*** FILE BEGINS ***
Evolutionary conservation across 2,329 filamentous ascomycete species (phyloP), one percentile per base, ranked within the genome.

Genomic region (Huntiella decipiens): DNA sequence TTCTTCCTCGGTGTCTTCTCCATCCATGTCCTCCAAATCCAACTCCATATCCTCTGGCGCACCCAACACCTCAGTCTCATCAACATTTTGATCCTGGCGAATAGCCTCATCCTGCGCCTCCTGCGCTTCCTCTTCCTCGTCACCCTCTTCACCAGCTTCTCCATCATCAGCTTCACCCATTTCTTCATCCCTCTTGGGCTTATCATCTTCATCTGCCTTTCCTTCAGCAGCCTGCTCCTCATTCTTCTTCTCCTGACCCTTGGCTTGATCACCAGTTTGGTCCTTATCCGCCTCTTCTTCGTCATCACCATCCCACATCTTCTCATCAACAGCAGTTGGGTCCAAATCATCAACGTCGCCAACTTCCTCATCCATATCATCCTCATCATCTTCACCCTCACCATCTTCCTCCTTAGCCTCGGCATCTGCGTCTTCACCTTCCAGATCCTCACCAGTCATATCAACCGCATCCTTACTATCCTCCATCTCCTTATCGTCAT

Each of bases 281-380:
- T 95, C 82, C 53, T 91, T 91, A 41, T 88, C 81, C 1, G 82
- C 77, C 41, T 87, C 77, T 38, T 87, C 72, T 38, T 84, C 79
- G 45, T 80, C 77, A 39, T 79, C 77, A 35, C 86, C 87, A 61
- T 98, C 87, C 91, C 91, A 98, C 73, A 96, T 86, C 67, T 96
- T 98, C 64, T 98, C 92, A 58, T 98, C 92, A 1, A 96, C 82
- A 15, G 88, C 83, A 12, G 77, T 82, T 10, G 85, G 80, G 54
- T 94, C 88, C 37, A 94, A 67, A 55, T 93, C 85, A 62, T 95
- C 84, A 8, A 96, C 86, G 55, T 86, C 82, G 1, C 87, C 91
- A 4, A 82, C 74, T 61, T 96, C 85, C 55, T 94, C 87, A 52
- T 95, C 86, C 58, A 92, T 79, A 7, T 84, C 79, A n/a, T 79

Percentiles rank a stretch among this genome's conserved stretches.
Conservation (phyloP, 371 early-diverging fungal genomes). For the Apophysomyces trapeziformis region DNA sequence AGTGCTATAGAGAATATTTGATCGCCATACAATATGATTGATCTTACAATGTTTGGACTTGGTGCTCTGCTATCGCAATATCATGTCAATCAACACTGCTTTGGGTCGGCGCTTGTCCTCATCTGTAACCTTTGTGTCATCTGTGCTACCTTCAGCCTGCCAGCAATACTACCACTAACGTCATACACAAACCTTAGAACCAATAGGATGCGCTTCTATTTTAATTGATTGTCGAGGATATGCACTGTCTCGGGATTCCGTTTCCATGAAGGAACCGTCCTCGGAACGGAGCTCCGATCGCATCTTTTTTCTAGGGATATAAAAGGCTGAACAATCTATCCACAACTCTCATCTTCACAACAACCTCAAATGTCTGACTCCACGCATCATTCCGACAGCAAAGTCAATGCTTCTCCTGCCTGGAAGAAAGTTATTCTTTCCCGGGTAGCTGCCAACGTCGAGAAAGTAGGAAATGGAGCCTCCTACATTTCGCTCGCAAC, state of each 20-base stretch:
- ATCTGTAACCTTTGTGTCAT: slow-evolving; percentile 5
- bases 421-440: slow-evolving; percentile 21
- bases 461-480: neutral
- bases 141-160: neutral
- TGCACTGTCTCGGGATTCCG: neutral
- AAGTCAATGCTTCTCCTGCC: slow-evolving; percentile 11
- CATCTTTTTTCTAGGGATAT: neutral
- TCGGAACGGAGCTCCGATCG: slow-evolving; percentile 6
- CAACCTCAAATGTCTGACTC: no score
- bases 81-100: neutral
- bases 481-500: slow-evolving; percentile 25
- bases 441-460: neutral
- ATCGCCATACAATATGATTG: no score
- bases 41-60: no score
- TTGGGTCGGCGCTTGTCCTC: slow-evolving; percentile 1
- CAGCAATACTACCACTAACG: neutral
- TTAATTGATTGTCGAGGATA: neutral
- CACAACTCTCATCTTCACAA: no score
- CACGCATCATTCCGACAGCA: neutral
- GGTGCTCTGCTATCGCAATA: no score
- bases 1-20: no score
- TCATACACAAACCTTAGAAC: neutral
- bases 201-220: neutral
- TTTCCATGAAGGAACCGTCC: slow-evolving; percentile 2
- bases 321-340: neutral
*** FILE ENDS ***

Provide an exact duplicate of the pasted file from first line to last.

Evolutionary conservation across 2,329 filamentous ascomycete species (phyloP), one percentile per base, ranked within the genome.

Genomic region (Huntiella decipiens): DNA sequence TTCTTCCTCGGTGTCTTCTCCATCCATGTCCTCCAAATCCAACTCCATATCCTCTGGCGCACCCAACACCTCAGTCTCATCAACATTTTGATCCTGGCGAATAGCCTCATCCTGCGCCTCCTGCGCTTCCTCTTCCTCGTCACCCTCTTCACCAGCTTCTCCATCATCAGCTTCACCCATTTCTTCATCCCTCTTGGGCTTATCATCTTCATCTGCCTTTCCTTCAGCAGCCTGCTCCTCATTCTTCTTCTCCTGACCCTTGGCTTGATCACCAGTTTGGTCCTTATCCGCCTCTTCTTCGTCATCACCATCCCACATCTTCTCATCAACAGCAGTTGGGTCCAAATCATCAACGTCGCCAACTTCCTCATCCATATCATCCTCATCATCTTCACCCTCACCATCTTCCTCCTTAGCCTCGGCATCTGCGTCTTCACCTTCCAGATCCTCACCAGTCATATCAACCGCATCCTTACTATCCTCCATCTCCTTATCGTCAT

Each of bases 281-380:
- T 95, C 82, C 53, T 91, T 91, A 41, T 88, C 81, C 1, G 82
- C 77, C 41, T 87, C 77, T 38, T 87, C 72, T 38, T 84, C 79
- G 45, T 80, C 77, A 39, T 79, C 77, A 35, C 86, C 87, A 61
- T 98, C 87, C 91, C 91, A 98, C 73, A 96, T 86, C 67, T 96
- T 98, C 64, T 98, C 92, A 58, T 98, C 92, A 1, A 96, C 82
- A 15, G 88, C 83, A 12, G 77, T 82, T 10, G 85, G 80, G 54
- T 94, C 88, C 37, A 94, A 67, A 55, T 93, C 85, A 62, T 95
- C 84, A 8, A 96, C 86, G 55, T 86, C 82, G 1, C 87, C 91
- A 4, A 82, C 74, T 61, T 96, C 85, C 55, T 94, C 87, A 52
- T 95, C 86, C 58, A 92, T 79, A 7, T 84, C 79, A n/a, T 79

Percentiles rank a stretch among this genome's conserved stretches.
Conservation (phyloP, 371 early-diverging fungal genomes). For the Apophysomyces trapeziformis region DNA sequence AGTGCTATAGAGAATATTTGATCGCCATACAATATGATTGATCTTACAATGTTTGGACTTGGTGCTCTGCTATCGCAATATCATGTCAATCAACACTGCTTTGGGTCGGCGCTTGTCCTCATCTGTAACCTTTGTGTCATCTGTGCTACCTTCAGCCTGCCAGCAATACTACCACTAACGTCATACACAAACCTTAGAACCAATAGGATGCGCTTCTATTTTAATTGATTGTCGAGGATATGCACTGTCTCGGGATTCCGTTTCCATGAAGGAACCGTCCTCGGAACGGAGCTCCGATCGCATCTTTTTTCTAGGGATATAAAAGGCTGAACAATCTATCCACAACTCTCATCTTCACAACAACCTCAAATGTCTGACTCCACGCATCATTCCGACAGCAAAGTCAATGCTTCTCCTGCCTGGAAGAAAGTTATTCTTTCCCGGGTAGCTGCCAACGTCGAGAAAGTAGGAAATGGAGCCTCCTACATTTCGCTCGCAAC, state of each 20-base stretch:
- ATCTGTAACCTTTGTGTCAT: slow-evolving; percentile 5
- bases 421-440: slow-evolving; percentile 21
- bases 461-480: neutral
- bases 141-160: neutral
- TGCACTGTCTCGGGATTCCG: neutral
- AAGTCAATGCTTCTCCTGCC: slow-evolving; percentile 11
- CATCTTTTTTCTAGGGATAT: neutral
- TCGGAACGGAGCTCCGATCG: slow-evolving; percentile 6
- CAACCTCAAATGTCTGACTC: no score
- bases 81-100: neutral
- bases 481-500: slow-evolving; percentile 25
- bases 441-460: neutral
- ATCGCCATACAATATGATTG: no score
- bases 41-60: no score
- TTGGGTCGGCGCTTGTCCTC: slow-evolving; percentile 1
- CAGCAATACTACCACTAACG: neutral
- TTAATTGATTGTCGAGGATA: neutral
- CACAACTCTCATCTTCACAA: no score
- CACGCATCATTCCGACAGCA: neutral
- GGTGCTCTGCTATCGCAATA: no score
- bases 1-20: no score
- TCATACACAAACCTTAGAAC: neutral
- bases 201-220: neutral
- TTTCCATGAAGGAACCGTCC: slow-evolving; percentile 2
- bases 321-340: neutral